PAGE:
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GP into Azure

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Posted on by UG Leader

Hello:

Is there any documentation anywhere that speaks toward best practices with moving GP into Azure?

If not, does anyone have any "tips" along these lines?

Thank you!

John

  • Community Member Profile Picture
    Community Member UG Leader on at
    RE: GP into Azure

    Thank you, Beat and Derek!

    John

  • Suggested answer
    Beat Bucher  GP Geek  GPUG All Star Profile Picture
    Beat Bucher GP Gee... 28,002 Super User on at
    RE: GP into Azure

    John & Richard,

    I've already moved several clients from on-prem or hosted facilities to Azure.. I had never seen the document that Derek posted here before, but everything is by the book and exactly how you're supposed to do it.

    About the licensing, it all depends if you're subscribed to a larger SLA for licensing or not, but in general, it's recommended to pay the licenses directly with the VM's you setup from the Azure store. There are hundreds of Azure Templates all pre-configured with the software, the only difference is that if you take one with SQL installed already, you might have to reconfigure it to fit your very specific needs for GP, as out-of-the-box it's very standard.

    I always recommend a multi-VM approach with the back-end SQL data server and a front-end TS server for the users to connect to. It's likely that the client will be using O365 (now Microsoft 365) licenses for Excel & Word, so there are some particularities to consider when deploying on a TS server, to avoid multiple licensing for each and every user.

    Depending on how large the user count will be, you may want to add a 3rd VM for applications (like MR 2012, Web Services, Integration Services, etc..) to not put all the load on the SQL server.. though it's all about budgeting and costs, since firing up a new VM will add its load of $$$ to the TCO. Most of my small to mid sized businesses get away with a 2-VM's setup.

    The most tricky part is the AADS integration with the existing domain and/or the O365 accounts, and of course securing the whole network in the cloud so only the computers from the internal company network can actually access the Azure environment thru a dedicated VPN setup. If you're not familiar with all things networking and security, you better hire a good Azure network specialist. Or pay Microsoft support to assist you with the setup.

    To get an idea of the TCO, use the Azure cost calculator to get a rough estimate of your monthly bill to come. Microsoft offers some significant rebates if you commit for long term and pay up-front for 1-3 years ahead. The savings can be up to 30% if not mistaken compared to the PAYG (Pays As You Go) model.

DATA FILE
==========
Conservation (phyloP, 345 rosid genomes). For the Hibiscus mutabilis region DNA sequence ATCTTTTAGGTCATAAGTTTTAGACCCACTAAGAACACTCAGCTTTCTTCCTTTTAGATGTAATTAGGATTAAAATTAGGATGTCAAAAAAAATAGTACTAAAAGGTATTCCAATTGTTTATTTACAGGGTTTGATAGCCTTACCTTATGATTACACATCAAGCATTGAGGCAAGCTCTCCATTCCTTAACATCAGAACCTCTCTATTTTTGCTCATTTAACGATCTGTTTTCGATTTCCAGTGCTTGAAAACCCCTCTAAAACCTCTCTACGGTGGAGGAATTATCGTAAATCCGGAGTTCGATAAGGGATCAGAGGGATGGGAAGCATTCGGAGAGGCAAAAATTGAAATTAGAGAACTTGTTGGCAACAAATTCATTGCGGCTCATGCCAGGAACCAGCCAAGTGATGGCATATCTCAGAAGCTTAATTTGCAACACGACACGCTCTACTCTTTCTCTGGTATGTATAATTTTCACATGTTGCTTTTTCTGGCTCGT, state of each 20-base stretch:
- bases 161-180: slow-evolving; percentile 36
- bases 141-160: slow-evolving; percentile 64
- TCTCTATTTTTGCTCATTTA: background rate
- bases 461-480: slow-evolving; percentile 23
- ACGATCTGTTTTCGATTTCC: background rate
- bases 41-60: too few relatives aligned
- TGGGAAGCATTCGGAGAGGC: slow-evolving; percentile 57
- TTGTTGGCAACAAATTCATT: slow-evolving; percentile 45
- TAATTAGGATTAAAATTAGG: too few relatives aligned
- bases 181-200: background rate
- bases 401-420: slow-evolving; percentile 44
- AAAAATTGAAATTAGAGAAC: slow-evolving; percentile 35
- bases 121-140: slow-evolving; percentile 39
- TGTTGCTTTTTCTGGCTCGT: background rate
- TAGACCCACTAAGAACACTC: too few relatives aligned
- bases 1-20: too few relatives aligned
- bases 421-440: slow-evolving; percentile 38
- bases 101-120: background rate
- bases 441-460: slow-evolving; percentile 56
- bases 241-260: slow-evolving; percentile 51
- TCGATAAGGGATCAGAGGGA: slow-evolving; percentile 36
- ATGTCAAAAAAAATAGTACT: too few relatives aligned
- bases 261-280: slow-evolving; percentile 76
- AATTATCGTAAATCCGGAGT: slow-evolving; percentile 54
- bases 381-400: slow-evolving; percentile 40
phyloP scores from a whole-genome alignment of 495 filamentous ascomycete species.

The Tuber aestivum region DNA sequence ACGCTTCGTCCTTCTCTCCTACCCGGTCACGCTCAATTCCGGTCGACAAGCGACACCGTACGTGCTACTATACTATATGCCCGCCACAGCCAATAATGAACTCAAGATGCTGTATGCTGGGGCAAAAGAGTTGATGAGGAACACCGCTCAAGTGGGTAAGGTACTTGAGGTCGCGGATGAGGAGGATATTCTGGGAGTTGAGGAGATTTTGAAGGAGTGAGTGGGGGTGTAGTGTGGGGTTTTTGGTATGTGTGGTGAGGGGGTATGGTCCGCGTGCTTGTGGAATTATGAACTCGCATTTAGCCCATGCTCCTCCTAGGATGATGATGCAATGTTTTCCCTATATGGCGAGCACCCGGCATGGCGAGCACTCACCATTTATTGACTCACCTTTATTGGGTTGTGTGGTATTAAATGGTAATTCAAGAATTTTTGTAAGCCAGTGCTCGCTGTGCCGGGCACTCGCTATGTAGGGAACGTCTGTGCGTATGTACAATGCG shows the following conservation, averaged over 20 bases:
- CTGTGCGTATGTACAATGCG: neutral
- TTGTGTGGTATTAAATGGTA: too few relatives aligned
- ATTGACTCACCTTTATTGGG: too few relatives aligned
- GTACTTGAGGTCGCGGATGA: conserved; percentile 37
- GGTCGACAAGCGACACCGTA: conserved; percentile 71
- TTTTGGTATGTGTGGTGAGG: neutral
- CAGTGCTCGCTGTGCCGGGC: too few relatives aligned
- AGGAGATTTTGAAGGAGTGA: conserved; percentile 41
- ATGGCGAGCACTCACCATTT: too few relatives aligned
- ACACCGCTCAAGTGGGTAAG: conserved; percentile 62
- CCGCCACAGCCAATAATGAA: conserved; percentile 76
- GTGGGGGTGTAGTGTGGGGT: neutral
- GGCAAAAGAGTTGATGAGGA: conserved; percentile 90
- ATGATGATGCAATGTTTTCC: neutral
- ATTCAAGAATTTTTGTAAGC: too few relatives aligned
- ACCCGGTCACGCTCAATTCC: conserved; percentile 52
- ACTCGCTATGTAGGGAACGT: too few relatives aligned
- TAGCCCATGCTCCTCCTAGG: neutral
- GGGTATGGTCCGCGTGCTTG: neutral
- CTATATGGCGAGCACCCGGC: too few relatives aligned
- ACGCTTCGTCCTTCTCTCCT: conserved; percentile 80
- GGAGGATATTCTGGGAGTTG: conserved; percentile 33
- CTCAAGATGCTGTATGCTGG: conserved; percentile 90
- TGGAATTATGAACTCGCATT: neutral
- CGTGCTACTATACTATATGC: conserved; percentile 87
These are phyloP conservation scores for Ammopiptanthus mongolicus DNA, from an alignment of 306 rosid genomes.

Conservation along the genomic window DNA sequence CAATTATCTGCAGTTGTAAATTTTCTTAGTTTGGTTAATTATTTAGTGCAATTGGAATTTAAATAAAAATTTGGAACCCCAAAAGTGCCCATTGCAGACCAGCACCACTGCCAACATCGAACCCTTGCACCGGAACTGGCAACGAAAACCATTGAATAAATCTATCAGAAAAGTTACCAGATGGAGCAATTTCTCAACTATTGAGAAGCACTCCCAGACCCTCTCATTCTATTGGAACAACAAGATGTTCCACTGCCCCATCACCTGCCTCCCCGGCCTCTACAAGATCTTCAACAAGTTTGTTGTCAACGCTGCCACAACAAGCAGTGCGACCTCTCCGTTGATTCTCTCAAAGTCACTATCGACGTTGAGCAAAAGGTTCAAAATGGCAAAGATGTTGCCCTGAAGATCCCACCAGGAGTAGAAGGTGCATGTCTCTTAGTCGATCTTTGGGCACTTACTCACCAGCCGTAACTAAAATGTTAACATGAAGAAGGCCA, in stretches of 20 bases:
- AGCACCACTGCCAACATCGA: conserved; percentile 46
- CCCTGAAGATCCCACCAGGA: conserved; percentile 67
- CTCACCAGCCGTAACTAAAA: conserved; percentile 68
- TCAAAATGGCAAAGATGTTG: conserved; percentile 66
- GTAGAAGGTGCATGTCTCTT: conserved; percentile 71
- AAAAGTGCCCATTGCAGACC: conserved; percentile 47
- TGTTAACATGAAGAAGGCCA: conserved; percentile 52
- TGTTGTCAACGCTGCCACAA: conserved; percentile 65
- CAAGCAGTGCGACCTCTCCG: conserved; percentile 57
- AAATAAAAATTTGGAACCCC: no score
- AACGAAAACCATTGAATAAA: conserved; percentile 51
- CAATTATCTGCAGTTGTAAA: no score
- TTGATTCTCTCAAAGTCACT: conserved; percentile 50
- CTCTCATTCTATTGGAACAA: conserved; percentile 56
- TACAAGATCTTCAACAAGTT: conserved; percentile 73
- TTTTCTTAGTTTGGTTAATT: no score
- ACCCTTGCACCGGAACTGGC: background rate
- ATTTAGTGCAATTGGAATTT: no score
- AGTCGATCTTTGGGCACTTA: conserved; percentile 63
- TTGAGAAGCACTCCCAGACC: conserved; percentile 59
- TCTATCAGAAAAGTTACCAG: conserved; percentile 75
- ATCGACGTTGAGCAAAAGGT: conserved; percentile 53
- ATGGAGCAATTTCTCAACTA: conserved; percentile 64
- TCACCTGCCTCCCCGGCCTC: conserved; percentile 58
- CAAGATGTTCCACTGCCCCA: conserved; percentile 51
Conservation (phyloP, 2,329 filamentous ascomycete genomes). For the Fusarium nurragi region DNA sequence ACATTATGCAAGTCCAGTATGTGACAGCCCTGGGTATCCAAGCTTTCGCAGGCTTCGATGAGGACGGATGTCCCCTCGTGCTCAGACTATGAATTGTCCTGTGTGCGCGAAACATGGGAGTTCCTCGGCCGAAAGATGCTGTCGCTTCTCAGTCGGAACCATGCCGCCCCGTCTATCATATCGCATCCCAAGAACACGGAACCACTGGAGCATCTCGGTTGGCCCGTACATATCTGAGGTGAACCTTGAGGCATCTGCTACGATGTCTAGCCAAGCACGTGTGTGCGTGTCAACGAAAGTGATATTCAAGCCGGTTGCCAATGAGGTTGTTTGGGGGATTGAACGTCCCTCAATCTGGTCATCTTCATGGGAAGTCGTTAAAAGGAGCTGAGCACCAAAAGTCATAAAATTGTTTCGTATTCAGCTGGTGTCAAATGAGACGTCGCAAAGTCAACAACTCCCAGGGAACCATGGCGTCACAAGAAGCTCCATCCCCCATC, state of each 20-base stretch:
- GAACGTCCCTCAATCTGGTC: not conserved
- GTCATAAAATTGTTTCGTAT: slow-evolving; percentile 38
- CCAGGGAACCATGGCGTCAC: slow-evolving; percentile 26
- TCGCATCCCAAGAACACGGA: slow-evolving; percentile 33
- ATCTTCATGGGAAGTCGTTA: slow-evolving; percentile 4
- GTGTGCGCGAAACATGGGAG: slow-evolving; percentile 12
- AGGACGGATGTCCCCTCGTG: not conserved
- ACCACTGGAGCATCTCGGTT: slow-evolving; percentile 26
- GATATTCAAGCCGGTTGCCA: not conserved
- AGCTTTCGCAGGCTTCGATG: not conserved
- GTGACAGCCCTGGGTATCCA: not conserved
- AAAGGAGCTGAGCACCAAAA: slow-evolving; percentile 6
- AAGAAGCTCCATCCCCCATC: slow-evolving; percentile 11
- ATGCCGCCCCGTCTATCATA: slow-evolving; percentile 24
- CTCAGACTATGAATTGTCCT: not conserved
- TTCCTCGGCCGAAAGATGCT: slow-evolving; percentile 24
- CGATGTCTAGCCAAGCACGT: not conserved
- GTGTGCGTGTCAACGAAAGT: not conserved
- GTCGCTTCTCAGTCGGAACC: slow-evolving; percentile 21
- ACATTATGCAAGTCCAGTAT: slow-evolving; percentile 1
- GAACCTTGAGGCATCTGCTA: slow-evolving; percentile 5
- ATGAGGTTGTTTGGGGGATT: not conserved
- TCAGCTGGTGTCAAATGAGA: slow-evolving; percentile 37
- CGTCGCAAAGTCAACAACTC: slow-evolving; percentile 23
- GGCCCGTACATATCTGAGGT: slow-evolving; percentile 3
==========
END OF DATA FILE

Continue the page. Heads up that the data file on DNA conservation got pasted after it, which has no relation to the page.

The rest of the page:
Everything else is pretty much identical with an on-prem setup when it comes to deploy the various services around GP, as described in the document.

    The major difference when using SQL on Azure (and having the VM declared as such), is that you'll be able to leverage the Azure Data backup framework and get all your scheduled backups handled directly by Azure (instead of creating maintenance plans in SSMS), which offers also redundant data storage for a better DR coverage. What you still need to plan locally on the SQL VM is the regular DBCC checks, as this isn't yet offered in the Azure DB maintenance. The annoying thing is that the backup tasks from the Azure side don't offer as much flexibility for the schedule, but they are very fast.

    Since the document is already 5 years old, you may want to dive a little bit more into the various VM sizes that are currently offered on Azure, as they evolve quite frequently. As for the storage space, be careful to chose the proper type (HDD, SSD or Premium SSD) as there is a hefty price tag attached to premium SSD, which turns out to be the default storage type when creating a new VM or storage space. The OS disk running the VM ususally doesn't need to be a premium SSD drive, as there isn't much going on that drive (but again, it depends on how your SQL is setup). Most data drive get pretty descent performance with regular SSD drives and they are 30-50% cheaper than premium SSD's. The biggest cost on every VM is likely to be the licensing of SW and running CPU's. Chose wisely.

    Hope this helps.

  • RE: GP into Azure

    Yes, you can actually get Azure VM templates with SQL already installed on them, which I have used and recommend.

    When you configure the VM, you also configure the SQL Server such as 'sa' password and such.

    It's really no different than an on-premises VM environment, just that it is 'in the cloud', as far as Dynamics GP goes.

    Thanks

  • Richard Wheeler Profile Picture
    Richard Wheeler 75,730 on at
    RE: GP into Azure

    Derek, can't you put SQL runtime or standard on an Azure server? From what I have seen Azure is just a server in the cloud and you can put whatever you want on it.

  • Community Member Profile Picture
    Community Member UG Leader on at
    RE: GP into Azure

    Hi Derek:

    Thank you, so much, for the quick response!

    Would SQL have to be kept on-premises, then, if Azure SQL as a Service cannot be used?

    John

  • Verified answer
    RE: GP into Azure

    Microsoft-Dynamics-GP-2015-on-Windows-Azure.docx

    This is the only documentation we really have in regards to Microsoft Dynamics GP and Azure. 

    The one thing to keep in mind, as mentioned in the document, is that Dynamics GP is not compatible nor supported with Azure SQL as a service.

    Thanks

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